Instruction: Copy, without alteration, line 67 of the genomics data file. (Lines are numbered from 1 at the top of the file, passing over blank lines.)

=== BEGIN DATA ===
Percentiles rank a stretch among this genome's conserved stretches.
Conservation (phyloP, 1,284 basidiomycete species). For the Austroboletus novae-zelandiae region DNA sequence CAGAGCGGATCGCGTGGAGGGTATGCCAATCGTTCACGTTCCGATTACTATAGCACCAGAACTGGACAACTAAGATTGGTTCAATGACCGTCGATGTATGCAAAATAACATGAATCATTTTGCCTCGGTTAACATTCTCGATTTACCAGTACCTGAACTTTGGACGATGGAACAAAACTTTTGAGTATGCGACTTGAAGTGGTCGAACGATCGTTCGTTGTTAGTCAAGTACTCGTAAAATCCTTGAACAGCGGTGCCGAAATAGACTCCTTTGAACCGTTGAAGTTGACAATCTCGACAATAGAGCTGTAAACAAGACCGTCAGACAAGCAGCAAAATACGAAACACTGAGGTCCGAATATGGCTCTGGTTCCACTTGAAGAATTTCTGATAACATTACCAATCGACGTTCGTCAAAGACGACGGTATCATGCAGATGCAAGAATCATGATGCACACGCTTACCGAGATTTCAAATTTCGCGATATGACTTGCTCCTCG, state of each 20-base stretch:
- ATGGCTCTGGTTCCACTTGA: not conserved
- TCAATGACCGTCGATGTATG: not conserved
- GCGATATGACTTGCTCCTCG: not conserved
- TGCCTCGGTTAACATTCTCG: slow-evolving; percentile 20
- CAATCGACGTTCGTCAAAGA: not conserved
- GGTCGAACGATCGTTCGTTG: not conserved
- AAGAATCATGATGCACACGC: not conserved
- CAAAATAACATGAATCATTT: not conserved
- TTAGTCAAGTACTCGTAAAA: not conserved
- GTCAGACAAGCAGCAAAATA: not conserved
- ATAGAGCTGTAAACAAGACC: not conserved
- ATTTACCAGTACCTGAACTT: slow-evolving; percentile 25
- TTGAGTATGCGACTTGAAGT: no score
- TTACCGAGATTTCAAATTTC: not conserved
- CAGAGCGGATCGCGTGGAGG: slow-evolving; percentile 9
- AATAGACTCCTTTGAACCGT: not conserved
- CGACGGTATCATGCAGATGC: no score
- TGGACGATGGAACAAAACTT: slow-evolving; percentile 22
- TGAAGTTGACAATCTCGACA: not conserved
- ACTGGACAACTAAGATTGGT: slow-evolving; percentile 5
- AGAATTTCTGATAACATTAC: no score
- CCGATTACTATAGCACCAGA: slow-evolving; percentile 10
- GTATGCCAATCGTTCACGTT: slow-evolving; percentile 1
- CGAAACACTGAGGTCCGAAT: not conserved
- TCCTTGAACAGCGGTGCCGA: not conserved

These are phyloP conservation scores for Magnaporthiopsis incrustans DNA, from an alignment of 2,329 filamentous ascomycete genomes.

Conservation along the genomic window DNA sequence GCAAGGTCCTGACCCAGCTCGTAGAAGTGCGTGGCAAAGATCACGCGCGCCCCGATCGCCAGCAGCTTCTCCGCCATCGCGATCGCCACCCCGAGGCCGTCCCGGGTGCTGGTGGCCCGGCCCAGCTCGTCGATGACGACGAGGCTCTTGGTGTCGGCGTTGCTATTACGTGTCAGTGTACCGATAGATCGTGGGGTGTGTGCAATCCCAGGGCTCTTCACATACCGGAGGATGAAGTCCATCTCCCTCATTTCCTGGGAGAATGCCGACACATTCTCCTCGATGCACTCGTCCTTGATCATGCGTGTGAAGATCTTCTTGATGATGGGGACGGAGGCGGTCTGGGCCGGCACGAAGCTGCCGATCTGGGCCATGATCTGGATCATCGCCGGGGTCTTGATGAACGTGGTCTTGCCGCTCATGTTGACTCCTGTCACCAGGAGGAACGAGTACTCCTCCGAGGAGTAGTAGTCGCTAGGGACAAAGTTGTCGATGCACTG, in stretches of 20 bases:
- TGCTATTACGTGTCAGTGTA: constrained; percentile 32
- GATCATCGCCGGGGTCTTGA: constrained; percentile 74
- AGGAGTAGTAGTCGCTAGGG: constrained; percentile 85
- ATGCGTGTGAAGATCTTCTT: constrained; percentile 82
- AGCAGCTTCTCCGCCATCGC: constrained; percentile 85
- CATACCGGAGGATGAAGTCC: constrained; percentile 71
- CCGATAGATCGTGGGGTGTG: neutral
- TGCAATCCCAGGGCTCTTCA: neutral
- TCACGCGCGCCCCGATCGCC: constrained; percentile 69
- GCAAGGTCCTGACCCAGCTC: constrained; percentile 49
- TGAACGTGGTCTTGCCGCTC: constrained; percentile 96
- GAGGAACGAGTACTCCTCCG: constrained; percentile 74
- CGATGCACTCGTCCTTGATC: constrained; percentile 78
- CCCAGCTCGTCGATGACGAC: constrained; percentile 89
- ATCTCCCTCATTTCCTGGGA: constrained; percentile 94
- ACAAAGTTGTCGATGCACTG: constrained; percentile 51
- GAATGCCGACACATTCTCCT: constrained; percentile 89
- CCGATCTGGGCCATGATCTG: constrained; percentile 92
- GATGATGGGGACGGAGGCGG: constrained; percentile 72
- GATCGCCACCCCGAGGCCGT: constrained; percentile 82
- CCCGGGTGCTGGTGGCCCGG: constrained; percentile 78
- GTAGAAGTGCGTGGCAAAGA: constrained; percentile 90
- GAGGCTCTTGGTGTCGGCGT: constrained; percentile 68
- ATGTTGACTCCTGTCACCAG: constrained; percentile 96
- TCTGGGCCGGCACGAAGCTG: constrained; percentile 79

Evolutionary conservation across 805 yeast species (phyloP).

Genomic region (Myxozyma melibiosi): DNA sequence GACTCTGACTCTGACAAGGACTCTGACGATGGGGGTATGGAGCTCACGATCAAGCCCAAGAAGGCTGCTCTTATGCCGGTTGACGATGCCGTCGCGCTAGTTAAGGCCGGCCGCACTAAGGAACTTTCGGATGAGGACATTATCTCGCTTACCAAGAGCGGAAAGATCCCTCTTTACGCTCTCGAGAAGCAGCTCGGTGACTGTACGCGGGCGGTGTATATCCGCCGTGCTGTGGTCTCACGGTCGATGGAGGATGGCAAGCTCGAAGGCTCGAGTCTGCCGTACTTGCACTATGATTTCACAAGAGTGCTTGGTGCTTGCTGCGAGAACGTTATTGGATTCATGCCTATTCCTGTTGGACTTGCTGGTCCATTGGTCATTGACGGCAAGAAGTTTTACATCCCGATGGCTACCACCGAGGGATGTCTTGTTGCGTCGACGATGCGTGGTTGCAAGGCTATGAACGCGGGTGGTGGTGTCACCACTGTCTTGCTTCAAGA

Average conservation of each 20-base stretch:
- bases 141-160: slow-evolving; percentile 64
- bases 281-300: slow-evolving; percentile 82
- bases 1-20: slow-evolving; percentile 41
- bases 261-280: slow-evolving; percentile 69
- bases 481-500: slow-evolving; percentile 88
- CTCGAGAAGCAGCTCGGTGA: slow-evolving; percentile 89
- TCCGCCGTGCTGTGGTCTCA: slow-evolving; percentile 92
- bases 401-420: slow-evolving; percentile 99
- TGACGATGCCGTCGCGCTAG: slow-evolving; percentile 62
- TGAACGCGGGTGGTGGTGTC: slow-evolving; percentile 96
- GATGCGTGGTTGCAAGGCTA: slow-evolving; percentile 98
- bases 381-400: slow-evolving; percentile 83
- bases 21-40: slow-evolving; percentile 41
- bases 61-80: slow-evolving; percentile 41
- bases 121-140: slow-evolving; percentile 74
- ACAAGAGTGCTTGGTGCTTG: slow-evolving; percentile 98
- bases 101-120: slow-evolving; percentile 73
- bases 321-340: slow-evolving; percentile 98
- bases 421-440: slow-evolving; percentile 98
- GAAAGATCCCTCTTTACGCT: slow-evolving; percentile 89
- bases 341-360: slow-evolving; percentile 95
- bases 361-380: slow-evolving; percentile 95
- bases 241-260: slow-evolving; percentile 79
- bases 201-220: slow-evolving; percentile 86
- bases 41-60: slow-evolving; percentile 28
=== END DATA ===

- TGAACGCGGGTGGTGGTGTC: slow-evolving; percentile 96